Tuesday, November 8, 2011

Soul to Soul by Deborah Masel

The writer tells us in the first few sentences that her book is a sad one: a woman's story as she accepts diagnosis and struggles with stage 4 metatastic breast cancer and wends her way through and often unkind and mixed-up health care system (Australian).  She requests that we not stop reading even though the journey is a hard one to bear, and it was this simple introduction which lured me in and kept me with it.  I felt that I had been chosen to bear witness to the depths of suffering of the human soul.

The memoir was most interesting early in the book when she is clearly ill and waiting for the doctor's diagnosis.  Her busy life barely lets her rest and it is hard for her to change gears and accept that she must stop and be sick for awhile.  Also in the early chapters of the book she goes back through her life and recounts various adventures she had as a young student and a young wife.  She recounts recent tales of being in Israel during the recent Lebanon war.  I found her method of storytelling, going back and forth and introducing us to her rich and varied life, interesting.  It kept me turning the pages.

The constant turning back to tell a story of and earlier version of herself made me hang in limbo about the Cancer story...so it unfolded painfully, but slowly.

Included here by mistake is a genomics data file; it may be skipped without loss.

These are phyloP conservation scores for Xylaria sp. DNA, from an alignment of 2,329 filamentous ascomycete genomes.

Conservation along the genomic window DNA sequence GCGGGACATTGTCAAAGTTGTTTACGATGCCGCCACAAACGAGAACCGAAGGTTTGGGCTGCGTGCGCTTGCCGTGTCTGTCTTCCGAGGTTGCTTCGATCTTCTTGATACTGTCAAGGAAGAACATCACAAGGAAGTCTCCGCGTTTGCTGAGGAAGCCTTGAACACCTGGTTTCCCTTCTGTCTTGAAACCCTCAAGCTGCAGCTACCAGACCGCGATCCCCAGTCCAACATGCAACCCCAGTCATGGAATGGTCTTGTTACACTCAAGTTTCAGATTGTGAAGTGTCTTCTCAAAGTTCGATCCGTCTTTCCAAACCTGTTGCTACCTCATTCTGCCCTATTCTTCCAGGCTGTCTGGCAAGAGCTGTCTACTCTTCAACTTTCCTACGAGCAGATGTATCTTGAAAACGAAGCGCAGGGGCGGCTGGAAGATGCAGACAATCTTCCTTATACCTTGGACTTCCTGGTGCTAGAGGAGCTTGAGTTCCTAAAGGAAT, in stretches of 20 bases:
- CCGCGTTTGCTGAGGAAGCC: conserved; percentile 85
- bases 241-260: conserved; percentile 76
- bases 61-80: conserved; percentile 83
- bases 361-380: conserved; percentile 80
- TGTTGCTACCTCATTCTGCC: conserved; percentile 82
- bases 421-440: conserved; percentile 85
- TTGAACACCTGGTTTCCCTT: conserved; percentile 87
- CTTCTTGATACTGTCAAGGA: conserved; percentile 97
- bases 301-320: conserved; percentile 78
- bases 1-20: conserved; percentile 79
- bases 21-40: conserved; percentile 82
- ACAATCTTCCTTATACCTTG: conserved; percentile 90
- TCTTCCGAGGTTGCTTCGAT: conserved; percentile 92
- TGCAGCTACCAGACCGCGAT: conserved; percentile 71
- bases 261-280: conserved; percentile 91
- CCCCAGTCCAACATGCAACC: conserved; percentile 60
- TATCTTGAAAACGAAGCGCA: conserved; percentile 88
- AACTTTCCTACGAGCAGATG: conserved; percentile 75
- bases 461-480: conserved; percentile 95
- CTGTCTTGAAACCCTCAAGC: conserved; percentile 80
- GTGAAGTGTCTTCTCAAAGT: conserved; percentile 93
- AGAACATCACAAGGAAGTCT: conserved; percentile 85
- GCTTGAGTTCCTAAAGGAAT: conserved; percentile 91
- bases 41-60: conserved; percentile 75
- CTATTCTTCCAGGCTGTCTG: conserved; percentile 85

It lost a little steam in the last half when it was simply chapter after chapter of pain and suffering.  She had some epiphanies about accepting death and her journey with the Torah (she was an avid Torah scholar and teacher) always presented divine revelation, but the reading was not as compelling.  I felt that the recent chapters were too close to her.  Like she just had that treatment last month and was just now writing about it.  A writer always needs distance between herself and her subject. But then, it was sad to realize, that Deborah might not have much time to reflect.

The story ends with a craniotomy to remove some tumors from her brain and as far as I know Deborah is still alive in Australia teaching Torah and enjoying her family and her precious life.

I would recommend this to anyone who is struggling with life or death issues or who wants to read about the ups and downs of the medical establishment.

Please ask me if you would like to borrow my copy. This was an early review.

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